Net Neutrality Will Not Fade Away

Written by Stan Adams

Two years ago, after months of deliberation and nearly 4 million public comments, the Federal Communications Commission (FCC) voted to approve rules enshrining the concept of net neutrality: the idea that ISPs should treat all traffic on their networks the same regardless of sender, receiver, or application. These rules, described and discussed in the FCC’s 2015 Open Internet Order (OIO), were immediately challenged in court by several telecommunications companies opposed to the change. Nevertheless, the legal challenge was unsupported.  Last June, the D.C. Circuit upheld the OIO and the FCC’s authority to regulate ISPs under Title II of the Communications Act. After a decade of thoughtful examination and leadership, the FCC had successfully secured meaningful protection for consumers and the open internet.

A free and open internet is vital to democracy because it enables access to information from incredibly diverse sources, provides a means of distributing political messages, and facilitates organized action and engagement. Net neutrality regulations with meaningful oversight and enforcement ensure that ISPs cannot interfere with or unduly influence how we interact with online sources. In this, the interests of users across the political spectrum are united.

A free and open internet is vital to democracy

It is no secret, however, that the telecom industry, the new FCC chairman, and many members of Congress still oppose the FCC’s regulation of ISPs to preserve the internet’s openness. My blog feed is filled with stories already mourning the end of net neutrality, and it is true that there are some politically powerful interests behind the push to undo both the FCC’s efforts and its authority. But even in the current political landscape, this is far from a sure thing. To the contrary, any efforts to reverse the rules would be filled with political landmines for those leading the charge, and offering no easy paths to victory.

The three most likely avenues by which the FCC’s net neutrality regulations might be undone are:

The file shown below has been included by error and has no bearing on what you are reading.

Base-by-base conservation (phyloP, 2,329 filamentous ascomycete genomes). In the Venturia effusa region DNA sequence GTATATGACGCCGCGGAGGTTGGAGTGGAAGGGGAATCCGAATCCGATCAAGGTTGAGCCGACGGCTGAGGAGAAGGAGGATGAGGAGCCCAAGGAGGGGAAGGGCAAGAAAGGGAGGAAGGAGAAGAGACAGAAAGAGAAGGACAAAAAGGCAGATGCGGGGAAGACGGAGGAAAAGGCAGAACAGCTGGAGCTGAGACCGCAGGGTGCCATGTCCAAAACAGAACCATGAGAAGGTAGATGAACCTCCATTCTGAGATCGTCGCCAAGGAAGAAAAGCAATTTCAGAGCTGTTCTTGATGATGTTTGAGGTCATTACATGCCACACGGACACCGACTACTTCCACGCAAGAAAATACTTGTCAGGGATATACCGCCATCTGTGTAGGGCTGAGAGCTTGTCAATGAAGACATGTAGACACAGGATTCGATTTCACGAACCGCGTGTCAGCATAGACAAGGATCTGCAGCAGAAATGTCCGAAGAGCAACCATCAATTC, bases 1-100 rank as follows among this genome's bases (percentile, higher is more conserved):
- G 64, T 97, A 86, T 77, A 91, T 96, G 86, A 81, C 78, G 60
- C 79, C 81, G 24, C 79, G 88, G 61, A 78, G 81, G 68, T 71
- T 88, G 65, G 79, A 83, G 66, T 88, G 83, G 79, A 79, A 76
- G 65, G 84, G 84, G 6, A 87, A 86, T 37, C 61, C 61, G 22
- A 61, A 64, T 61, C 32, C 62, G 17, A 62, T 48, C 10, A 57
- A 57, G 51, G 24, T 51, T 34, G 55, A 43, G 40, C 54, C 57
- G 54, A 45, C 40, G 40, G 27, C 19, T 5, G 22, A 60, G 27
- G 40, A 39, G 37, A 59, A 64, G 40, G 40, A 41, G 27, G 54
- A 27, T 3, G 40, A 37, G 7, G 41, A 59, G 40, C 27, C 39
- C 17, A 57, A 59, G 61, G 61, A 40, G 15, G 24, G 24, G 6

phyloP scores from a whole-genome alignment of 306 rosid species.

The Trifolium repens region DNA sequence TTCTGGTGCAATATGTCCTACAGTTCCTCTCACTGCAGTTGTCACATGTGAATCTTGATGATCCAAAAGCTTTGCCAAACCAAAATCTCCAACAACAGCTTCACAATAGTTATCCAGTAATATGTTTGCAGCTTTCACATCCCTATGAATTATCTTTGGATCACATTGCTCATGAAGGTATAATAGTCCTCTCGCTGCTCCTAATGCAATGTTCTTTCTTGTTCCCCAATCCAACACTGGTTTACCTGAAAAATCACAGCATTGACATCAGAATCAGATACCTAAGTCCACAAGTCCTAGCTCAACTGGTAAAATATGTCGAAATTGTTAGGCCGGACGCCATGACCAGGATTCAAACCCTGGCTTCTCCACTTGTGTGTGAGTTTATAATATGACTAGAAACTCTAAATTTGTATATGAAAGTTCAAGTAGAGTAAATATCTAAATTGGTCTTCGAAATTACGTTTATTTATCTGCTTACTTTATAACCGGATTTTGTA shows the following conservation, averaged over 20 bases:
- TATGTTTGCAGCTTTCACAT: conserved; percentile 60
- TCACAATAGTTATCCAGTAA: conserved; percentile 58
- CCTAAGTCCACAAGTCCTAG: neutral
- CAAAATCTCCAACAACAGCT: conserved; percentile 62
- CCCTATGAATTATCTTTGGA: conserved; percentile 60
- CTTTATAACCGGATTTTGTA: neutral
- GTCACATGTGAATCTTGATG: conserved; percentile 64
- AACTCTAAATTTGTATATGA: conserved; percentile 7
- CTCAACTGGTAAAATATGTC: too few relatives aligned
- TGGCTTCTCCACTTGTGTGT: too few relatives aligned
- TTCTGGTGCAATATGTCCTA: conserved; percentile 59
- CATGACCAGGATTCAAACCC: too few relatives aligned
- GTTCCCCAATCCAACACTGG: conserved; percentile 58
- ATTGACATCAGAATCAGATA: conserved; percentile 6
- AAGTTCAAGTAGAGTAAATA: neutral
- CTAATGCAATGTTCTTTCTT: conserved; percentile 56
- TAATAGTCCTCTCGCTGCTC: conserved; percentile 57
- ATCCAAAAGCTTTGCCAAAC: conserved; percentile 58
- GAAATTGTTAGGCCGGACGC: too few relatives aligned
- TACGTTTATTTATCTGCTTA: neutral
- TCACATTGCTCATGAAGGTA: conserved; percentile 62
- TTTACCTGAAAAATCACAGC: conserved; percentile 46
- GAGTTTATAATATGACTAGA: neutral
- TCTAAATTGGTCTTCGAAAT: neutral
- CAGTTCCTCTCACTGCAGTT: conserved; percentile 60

1. The industry groups in the D.C. Circuit litigation could get their case in front of the Supreme Court which might overturn the rules,
  2. The FCC can change its mind about its decision to classify broadband internet as a “telecommunications service” and/or rewrite its own rules, or
  3. Congress can legislate the rules and the FCC’s authority away.

Of these three, the judicial avenue is least likely. The other two may offer more to net neutrality opponents, in terms of control over the process, but neither is likely to bring a quick or clean end to net neutrality.

Actions by the FCC involving either a substantial rewrite of the rules or reclassification of broadband as an “information service” would be subject to Administrative Procedure Act (APA)  notice-and-comment requirements. This process is a lengthy one, with extensive public engagement. The public turned out in force supporting the original net neutrality rules.  As activists turn to the internet in increasing numbers – think transmitting encounters with the police in real time on Facebook Live or using Facetime to communicate with deported loved ones – these same activists are going to turn out to defend their access to these critical services.  Moreover, an abrupt about-face on broadband classification would be almost impossible to justify without running afoul of the APA’s “arbitrary and capricious” standard. In the long run, this avenue would inevitably wind up back in the hands of the courts.

Publicly undermining the interests of every internet user in America will not be an easy task.

Congressional intervention, for better or worse, offers more permanence. It is also more susceptible to mission creep. Indeed, there has already been talk of turning net neutrality into an opportunity for a substantial rewrite of the Communications Act. Not only would this be a lengthy process, it would be a complex one requiring the reconciliation of broadly diverse interests across a number of issues. Even if a more focused bill is ultimately proposed, it will be subject to intense scrutiny from a politically engaged public as well as organizations like CDT. A bill that claims to preserve net neutrality but offers little or no oversight or enforcement ability will not be welcomed as a compromise.

A free and open internet benefits everyone, from those wearing red baseball caps to those wearing pink knitted cat hats. The FCC recognized that the value of this benefit depends on strong protections against ISPs’ incentives to leverage their positions as gatekeepers to achieve anti-competitive ends. These incentives will not fade. Lawmakers and regulators should be wary of rolling back effective regulations and the authority to enforce them, especially when doing so advances only the interests of the regulated entities. Publicly undermining the interests of every internet user in America will not be an easy task.

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